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Re: Nardil from Australia = 1950's version.

Posted by King Vultan on April 9, 2004, at 19:55:14

In reply to Re: Nardil from Australia = 1950's version., posted by SuzyQ1 on April 9, 2004, at 18:34:46

Well, the formula has definitely been changed, and the changes are all in the so-called inactive ingredients. The drug itself, phenelzine sulfate, is still the same. However, the inactive ingredients can have an effect on the absorption rate, which is apparently why some people are having difficulties.

From what my doctor said, it sounds like there were similar problems back when Tofranil (imipramine) went generic years and years ago. People would all of a sudden start having problems and complaining of reduced effectiveness. He would ask if the pill was the same, and they would reply no, it was different. With imipramine, it was a simple matter to run a blood plasma level and determine that the level of the drug in the blood had dropped. The reason was that the contents of the pill were passing through the system in a different manner, resulting in less ultimately getting absorbed into the blood.

From what you're saying about your experience since the new formulation came out, yes, it does sound like it would probably be a good thing to try going up by one pill, but I'm always in favor of including your doctor in this decision. I'm a newcomer to this drug and have only been on it for a month and half, so I do not know how the old formulation compared. I will say that for me, 45 mg/day had no effect at all, 60 mg/day started producing adverse effects (insomnia), as well as some slight therapeutic effects, and 75 mg/day is producing enough improvement in my mood that I want to hold it here for a while and see what the ultimate effect of the dosage will be. There is a school of thought that an effective Nardil dosage is related to one's weight, with a person needing to take at least 1 mg/kg/day, at least at the beginning of treatment (I am about 65 kg); however, this number is based on the old formulation. I have read that, yes, lowered maintenance dosages for Nardil are sometimes used.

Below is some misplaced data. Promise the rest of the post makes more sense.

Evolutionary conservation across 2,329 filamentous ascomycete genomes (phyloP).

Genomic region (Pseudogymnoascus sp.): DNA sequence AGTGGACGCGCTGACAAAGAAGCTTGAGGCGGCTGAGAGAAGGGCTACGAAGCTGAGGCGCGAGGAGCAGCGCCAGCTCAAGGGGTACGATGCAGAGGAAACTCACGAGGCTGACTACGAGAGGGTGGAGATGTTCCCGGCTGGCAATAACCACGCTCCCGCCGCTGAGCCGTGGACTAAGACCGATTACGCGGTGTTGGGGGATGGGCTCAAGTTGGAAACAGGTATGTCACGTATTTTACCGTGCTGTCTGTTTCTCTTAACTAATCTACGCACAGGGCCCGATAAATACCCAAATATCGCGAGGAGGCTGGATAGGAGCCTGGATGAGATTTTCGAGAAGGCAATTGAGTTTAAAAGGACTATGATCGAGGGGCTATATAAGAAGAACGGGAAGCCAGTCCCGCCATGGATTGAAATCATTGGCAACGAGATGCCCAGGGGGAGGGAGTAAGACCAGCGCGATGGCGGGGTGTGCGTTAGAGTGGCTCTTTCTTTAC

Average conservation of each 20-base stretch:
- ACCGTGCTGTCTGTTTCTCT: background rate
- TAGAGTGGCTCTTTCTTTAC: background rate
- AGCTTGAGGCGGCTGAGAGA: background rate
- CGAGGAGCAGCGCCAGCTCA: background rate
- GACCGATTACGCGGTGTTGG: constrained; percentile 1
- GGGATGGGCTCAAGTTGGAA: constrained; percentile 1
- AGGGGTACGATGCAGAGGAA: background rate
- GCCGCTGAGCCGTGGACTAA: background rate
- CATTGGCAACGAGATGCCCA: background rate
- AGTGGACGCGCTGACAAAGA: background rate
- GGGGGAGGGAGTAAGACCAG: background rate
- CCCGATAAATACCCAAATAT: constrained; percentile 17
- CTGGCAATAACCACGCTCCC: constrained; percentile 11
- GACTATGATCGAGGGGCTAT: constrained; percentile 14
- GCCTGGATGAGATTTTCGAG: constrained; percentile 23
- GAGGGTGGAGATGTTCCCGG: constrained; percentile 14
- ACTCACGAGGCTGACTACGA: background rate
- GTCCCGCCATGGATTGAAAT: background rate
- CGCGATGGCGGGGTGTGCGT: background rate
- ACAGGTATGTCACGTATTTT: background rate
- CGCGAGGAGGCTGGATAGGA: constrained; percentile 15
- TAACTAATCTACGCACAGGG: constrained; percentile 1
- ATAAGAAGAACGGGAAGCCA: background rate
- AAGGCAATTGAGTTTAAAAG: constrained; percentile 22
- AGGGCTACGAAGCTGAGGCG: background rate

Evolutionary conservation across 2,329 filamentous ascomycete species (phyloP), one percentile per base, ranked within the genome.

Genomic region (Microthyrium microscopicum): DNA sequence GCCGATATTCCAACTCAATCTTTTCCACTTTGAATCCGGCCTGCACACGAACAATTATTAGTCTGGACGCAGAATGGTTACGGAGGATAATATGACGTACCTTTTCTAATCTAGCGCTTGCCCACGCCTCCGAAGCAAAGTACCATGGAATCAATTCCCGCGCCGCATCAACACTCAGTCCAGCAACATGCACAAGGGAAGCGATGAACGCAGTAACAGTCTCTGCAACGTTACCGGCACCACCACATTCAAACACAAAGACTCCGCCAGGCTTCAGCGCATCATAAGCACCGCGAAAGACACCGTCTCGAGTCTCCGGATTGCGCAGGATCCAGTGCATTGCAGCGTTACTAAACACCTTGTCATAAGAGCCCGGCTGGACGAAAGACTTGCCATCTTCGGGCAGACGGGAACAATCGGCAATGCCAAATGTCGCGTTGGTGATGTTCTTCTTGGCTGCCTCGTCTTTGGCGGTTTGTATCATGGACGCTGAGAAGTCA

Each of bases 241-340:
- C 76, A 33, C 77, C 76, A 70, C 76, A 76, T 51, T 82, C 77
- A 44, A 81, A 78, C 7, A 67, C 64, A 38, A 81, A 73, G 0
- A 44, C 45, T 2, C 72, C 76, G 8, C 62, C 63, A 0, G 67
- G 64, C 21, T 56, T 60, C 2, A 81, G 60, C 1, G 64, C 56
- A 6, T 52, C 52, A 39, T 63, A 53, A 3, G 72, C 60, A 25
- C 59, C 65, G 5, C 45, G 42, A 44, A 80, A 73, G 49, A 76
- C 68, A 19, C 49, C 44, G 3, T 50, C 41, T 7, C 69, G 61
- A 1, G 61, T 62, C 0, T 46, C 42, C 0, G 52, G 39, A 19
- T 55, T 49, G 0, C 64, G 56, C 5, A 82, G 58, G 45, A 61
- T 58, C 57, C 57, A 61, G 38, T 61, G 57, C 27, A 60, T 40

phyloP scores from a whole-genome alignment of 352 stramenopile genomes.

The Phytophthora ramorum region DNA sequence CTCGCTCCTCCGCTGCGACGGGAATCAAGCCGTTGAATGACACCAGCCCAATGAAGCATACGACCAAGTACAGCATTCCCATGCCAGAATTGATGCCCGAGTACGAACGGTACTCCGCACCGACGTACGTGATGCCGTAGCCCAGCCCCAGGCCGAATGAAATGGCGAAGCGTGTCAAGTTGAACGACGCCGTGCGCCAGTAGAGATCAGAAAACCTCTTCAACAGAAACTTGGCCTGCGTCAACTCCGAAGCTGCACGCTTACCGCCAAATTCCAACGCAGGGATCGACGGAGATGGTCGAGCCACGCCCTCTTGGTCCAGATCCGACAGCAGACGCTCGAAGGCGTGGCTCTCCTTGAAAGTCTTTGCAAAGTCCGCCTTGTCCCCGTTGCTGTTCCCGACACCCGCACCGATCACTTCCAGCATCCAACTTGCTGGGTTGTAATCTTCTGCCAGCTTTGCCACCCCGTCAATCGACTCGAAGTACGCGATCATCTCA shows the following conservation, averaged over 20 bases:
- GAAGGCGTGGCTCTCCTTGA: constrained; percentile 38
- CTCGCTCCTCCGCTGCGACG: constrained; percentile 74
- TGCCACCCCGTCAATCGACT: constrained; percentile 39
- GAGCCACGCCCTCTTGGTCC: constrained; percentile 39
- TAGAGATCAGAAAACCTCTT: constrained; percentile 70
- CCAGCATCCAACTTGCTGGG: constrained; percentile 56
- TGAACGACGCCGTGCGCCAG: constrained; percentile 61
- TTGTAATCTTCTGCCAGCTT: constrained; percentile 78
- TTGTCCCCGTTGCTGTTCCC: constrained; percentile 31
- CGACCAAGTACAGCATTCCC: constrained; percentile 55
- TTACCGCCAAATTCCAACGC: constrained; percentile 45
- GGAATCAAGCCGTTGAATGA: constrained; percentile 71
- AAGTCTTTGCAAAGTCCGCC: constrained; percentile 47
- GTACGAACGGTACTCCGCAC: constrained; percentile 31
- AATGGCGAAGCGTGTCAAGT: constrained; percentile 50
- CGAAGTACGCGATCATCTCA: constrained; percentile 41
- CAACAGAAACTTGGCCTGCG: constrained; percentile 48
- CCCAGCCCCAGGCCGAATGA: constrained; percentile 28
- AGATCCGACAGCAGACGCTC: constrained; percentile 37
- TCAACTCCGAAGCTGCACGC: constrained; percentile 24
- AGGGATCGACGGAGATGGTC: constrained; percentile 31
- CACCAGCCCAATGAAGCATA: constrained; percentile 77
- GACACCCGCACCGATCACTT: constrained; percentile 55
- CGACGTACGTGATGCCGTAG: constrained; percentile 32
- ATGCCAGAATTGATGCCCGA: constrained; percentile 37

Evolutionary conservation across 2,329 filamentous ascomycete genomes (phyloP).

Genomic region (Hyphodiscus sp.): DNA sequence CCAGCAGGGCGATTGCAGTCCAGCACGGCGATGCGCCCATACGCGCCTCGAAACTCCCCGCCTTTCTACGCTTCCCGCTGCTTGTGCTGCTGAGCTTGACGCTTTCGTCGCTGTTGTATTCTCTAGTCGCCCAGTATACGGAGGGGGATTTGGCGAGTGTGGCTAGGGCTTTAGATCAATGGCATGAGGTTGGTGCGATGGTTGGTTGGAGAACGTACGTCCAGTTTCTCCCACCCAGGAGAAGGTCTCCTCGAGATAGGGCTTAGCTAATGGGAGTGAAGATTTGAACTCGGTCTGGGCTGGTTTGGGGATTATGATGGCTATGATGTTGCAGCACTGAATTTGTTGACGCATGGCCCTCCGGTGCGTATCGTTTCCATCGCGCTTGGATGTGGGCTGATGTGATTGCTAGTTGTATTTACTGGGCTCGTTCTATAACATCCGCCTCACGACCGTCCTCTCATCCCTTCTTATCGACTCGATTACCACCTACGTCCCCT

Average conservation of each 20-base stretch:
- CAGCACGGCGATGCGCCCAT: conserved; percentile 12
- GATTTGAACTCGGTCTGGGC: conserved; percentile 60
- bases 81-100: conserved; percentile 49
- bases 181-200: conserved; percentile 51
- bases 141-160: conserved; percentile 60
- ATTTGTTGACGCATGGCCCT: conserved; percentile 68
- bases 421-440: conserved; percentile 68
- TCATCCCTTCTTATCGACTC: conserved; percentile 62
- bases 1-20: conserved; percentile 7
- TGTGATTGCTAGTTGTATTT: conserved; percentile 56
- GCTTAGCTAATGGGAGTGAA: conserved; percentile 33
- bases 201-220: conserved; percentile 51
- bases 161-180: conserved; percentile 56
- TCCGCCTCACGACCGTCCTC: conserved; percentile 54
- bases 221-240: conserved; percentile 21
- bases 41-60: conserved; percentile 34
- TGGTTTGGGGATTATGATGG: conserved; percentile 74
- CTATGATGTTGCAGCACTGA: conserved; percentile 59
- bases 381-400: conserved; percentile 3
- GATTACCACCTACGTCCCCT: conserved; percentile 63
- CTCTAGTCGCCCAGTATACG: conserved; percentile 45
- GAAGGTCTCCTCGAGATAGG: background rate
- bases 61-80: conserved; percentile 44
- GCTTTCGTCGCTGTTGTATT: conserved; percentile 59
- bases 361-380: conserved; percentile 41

As for Pfizer's responsibility in all this, I don't know what the root cause of their changing the formulation was. I've heard stuff about increasing shelf life, but you have to wonder why this would be necessary when the drug appears to have been working fine for decades. I tend to be cynical about what large companies say, but as someone who also works in the formulation industry, I can tell you that there are often legitimate reasons for changing a formulation. In any case, if a person happens to be one of the individuals who is sensitive to the formulation change but can restore the original effects just by taking an extra pill or two, that doesn't sound that horrible. Considering the fairly miniscule number of people taking Nardil, I think it's fortunate that it's still being produced.





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